There are many complications with communicating over the internet. Aside from the inability to accurately judge the tone, intention or meaning of another person’s post, there is a certain degree of responsibility that is negated in posting a message via the internet as opposed to reality. The medium lends itself to making rash, spontaneous or impulsive comments. Also, the immediate response of peers isn’t always available and so the cues to correct unaccepted social behaviors aren’t performing their normal duties of enforcing accountability.

According to research published in the February issue of the Journal of Adolescence, co-authors Lisa R. Starr, a doctoral candidate in clinical psychology and Dr. Joanne Davila, Associate Professor in the Department of Psychology at Stony Brook University are confident that their findings suggest a that the features of social media directly contribute to depression.

“The abundance of communication technology available to teens today creates an enabling environment for co-rumination,” said Starr. “Texting, instant messaging, and social networking make it very easy for adolescents to become even more anxious which can lead to depression.”

While Facebook and other forms of social media provide outlets, they do not always guarantee validation or even problem solving venues. The result is co-rumination among peers, an obsessive tendency to over-examine the negative, which could lead to depression.

Adolescent girls are especially at risk because they are more likely to discuss problems – problems with boys, problems with friendships, problems with body image and problems with emotions in general.

On March 31, a 16-year-old Scranton girl posted a good-bye message on her Facebook page before jumping off of a bridge. The precipitating event was a previous post of potentially embarrassing pictures on Facebook. Her friends were shocked by the attempted suicide.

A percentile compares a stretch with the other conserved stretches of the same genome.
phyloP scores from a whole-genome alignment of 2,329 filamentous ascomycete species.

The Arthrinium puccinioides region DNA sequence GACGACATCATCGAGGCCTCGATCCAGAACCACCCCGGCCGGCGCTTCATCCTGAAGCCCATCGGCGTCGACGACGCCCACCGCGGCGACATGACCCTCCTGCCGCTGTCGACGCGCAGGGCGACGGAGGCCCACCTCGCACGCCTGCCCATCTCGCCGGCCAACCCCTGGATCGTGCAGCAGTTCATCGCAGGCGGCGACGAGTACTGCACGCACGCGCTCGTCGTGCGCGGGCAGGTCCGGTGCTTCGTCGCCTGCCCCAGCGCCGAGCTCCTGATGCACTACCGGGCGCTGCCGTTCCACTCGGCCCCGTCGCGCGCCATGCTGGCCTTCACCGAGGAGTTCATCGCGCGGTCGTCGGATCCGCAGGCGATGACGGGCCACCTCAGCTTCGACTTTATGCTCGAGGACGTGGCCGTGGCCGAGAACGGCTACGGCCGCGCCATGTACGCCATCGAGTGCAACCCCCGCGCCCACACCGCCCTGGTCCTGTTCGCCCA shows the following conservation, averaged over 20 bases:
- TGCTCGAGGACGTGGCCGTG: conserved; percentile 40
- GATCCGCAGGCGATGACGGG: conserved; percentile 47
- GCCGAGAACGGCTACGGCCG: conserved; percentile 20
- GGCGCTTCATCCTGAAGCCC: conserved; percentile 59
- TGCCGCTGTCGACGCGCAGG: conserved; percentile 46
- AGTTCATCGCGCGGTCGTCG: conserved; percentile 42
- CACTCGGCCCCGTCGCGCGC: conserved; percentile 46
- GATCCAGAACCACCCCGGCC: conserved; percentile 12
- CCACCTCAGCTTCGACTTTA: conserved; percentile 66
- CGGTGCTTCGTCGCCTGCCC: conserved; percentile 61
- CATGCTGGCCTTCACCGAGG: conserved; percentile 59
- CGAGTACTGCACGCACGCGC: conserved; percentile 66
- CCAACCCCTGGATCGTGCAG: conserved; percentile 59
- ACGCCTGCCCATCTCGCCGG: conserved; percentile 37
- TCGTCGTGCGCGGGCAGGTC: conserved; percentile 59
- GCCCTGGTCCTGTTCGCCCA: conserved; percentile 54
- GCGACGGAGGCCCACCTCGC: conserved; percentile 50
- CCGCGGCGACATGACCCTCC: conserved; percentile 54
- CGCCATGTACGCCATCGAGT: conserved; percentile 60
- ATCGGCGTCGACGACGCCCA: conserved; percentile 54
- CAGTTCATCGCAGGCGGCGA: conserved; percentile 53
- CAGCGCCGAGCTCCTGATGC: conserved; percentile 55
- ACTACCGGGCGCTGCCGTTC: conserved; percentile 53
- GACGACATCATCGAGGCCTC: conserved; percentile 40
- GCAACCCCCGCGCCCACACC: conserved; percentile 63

When a message is posted on Facebook it become “Facebook Official” so, even if it is not true, the fact that it is posted gives it credibility. When something that is “Facebook Official” goes viral, even if it is true, the potential for humiliation is devastating for a teen. It is not the same kind of humiliation that parents experienced in their own adolescent because the reminder of it is permanently embedded in either text or photos on the internet for anyone to see – potential colleges, employers, friends, relatives boyfriends.

For these reasons, the AAP is recommending that pediatricians educate adolescents and youth about the risks and complications of social networking. At the same time, the academy is not telling teens not to use social media at all. There are many benefits, the foremost being the sharing of knowledge and possibility of collaborative problem solving. Unfortunately, not all teens are using the social media for the intellectual benefits and, although they might know how to utilize technology better than their parents, they still need the guidance of parental supervision to navigate the risks of social media.